Cynthia Kadohata | Critical Review by Wendy Smith

This literature criticism consists of approximately 3 pages of analysis & critique of Cynthia Kadohata.
This section contains 783 words
(approx. 3 pages at 300 words per page)
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Critical Review by Wendy Smith

SOURCE: "Future Imperfect: Los Angeles 2052," in Washington-Post, Aug 16, 1992, Sec. BW, p. 5.

In the following review, Smith praises the skillfully evoked atmosphere and the "finely wrought prose" of In the Heart of the Valley of Love.

Readers of Cynthia Kadohata's first novel, The Floating World, will recognize in her second the deadpan, slightly ironic voice of a female protagonist who describes her adventures in a strange, unpredictable environment with lyrical images that create the magical atmosphere—and the cool emotional distance—of a fairy tale. In the Heart of the Valley of Love's Francie is 19, while Olivia was 12 at the beginning of The Floating World, but the older selves who look back in the two books to examine their youth from some unspecified future date sound very much the same.

The pasts they consider, however, are radically different. Olivia and her family roamed across Arkansas and the Pacific Northwest in the 1950s driven by prejudice and the imperatives of her parents' troubled marriage from one self-contained Japanese-American community to the next. Francie scrambles to eke out an existence in and around Los Angeles in the year 2052, when the only meaningful social distinction is the gulf between the inhabitants of the "richtowns" that exist in every American city, who attend universities and go into business as though nothing had changed in 100 years, and everyone else: the "non-whites and poor whites [who] made up sixty-four percent of the population but made only twenty percent of the legal purchases," a population in which half the adults can't read and all have been excluded from the nation's economy.

In this nastily plausible near-future, riots and brownouts are everyday occurrences, the privatized mail delivery hardly functions, gas and water credits are more valuable than cash, the remains of unfinished highways arch over the plains "like half of concrete rainbows," a pollution-induced skin disease raises "black pearls" under almost everyone's skin and most people avoid the 12 1/2 percent sales tax by buying on the black market. The legal order bears so little relation to reality that "just about everybody broke laws all the time … There was probably nobody in the entire country, except a few …, who couldn't be arrested for something. Occasionally, the police arrested a randomly chosen person, and if you went searching for him or her, they might arrest you too."

As in The Floating World, atmosphere is Kadohata's strong point. She skillfully evokes a dangerous, capricious world in which "with people dying or getting arrested or all the time leaving each other, you hated to love people, you really did." Francie's narration has the authentic, burned-out sound of a shell-shocked survivor, still open to experience—her descriptions of the creepy 21st-century landscape are the best things in the novel—but wary of emotional involvement. Her attitude towards sex is chillingly matter-of-fact (AIDS has apparently been eliminated, or at least is never mentioned), and although she frequently claims to love Mark, the student she meets when she enrolls at a local two-year college, the relationship she shows us seems compounded more of physical proximity than any real closeness. Seldom has a novel's title been more at odds with its essence.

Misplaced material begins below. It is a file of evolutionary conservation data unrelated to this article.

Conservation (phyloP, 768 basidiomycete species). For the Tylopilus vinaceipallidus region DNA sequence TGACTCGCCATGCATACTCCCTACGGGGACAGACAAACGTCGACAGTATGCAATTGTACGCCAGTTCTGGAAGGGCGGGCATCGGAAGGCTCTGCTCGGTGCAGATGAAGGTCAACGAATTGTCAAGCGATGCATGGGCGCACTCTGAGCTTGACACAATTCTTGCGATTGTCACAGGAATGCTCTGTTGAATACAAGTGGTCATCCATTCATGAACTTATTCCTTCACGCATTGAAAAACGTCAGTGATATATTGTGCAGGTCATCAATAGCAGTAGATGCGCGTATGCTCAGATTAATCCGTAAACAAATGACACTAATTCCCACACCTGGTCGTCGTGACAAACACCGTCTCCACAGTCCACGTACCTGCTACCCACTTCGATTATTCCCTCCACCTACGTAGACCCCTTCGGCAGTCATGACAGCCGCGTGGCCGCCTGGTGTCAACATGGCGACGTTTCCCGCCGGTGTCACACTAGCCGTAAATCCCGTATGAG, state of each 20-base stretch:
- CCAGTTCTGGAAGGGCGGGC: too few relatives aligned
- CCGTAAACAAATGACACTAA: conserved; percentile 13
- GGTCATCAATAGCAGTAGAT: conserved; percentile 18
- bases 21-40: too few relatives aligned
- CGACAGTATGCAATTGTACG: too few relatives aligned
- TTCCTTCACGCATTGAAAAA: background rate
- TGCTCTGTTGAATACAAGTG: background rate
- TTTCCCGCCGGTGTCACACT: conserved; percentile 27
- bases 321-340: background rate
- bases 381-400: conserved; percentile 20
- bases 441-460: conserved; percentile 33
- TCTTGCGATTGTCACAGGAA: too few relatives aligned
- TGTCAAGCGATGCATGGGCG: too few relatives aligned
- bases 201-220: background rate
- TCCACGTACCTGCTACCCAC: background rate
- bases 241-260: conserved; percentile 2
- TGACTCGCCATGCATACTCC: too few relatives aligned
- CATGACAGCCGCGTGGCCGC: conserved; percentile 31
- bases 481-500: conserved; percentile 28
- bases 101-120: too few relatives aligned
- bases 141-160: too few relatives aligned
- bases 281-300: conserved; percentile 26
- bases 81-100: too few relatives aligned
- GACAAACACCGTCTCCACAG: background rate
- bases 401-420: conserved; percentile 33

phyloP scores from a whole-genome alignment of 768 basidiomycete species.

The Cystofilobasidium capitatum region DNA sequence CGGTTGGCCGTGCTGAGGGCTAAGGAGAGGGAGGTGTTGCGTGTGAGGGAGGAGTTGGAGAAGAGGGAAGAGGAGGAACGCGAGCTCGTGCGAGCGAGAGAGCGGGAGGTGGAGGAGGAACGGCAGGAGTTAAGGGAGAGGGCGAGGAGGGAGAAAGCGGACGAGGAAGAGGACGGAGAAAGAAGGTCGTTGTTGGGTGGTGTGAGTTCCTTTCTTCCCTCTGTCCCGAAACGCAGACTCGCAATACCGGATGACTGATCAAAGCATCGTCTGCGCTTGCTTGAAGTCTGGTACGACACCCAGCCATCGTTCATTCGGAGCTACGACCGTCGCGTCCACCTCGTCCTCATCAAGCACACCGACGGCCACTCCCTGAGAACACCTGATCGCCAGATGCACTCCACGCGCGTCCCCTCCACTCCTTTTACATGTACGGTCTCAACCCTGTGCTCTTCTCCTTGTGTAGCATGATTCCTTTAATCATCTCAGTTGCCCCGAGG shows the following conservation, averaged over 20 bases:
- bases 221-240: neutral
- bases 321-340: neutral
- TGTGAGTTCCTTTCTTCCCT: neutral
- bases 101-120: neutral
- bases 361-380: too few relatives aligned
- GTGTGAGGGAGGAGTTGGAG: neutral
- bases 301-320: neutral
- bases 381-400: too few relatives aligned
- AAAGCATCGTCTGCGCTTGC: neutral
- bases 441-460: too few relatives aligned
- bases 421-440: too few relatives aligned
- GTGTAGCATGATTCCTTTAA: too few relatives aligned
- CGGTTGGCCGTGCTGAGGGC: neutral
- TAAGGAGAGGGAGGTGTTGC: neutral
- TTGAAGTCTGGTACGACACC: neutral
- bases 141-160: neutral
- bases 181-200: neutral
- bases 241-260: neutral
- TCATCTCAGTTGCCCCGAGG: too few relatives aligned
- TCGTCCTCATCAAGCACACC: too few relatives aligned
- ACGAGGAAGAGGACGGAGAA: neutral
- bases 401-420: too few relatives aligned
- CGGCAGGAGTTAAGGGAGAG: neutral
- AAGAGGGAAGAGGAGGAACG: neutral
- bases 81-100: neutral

Kadohata's point may be that the nature of intimacy has changed in a time when getting through the day is a top priority, but this doesn't make for a very compelling story. The reader quickly comes to share Francie's detached attitude towards the rest of the characters, none of whom is as intriguing or as strongly sketched as the iron willed grandmother, sexually restless mother and gentle father in The Floating World. The author's lack of interest in plotting, already apparent in her first book, becomes more problematic here: Olivia's narrative, although diffuse, gained some momentum and direction from the simple fact that it showed her growing up and moving away from her family; Francie acquires an apartment and a boyfriend, but there's no sense of her learning or changing over the course of the novel.

Despite its coldness and lack of storytelling drive. In The Heart of the Valley of Love offers much to admire. Kadohata's scathing social commentary has as much to say about America today as in the year 2052; if our politicians read novels and had any sense of shame, it would make them squirm with its vision of a nation that has abandoned all pretense of including everyone in the social contract. Her finely wrought prose creates haunting pictures that linger long after her flatly conceived characters have faded from memory. When this talented writer decides to tell a story and people it with three-dimensional figures, her gift for images and ideas will have a truly powerful fictional outlet.

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This section contains 783 words
(approx. 3 pages at 300 words per page)
Buy the Critical Review by Wendy Smith
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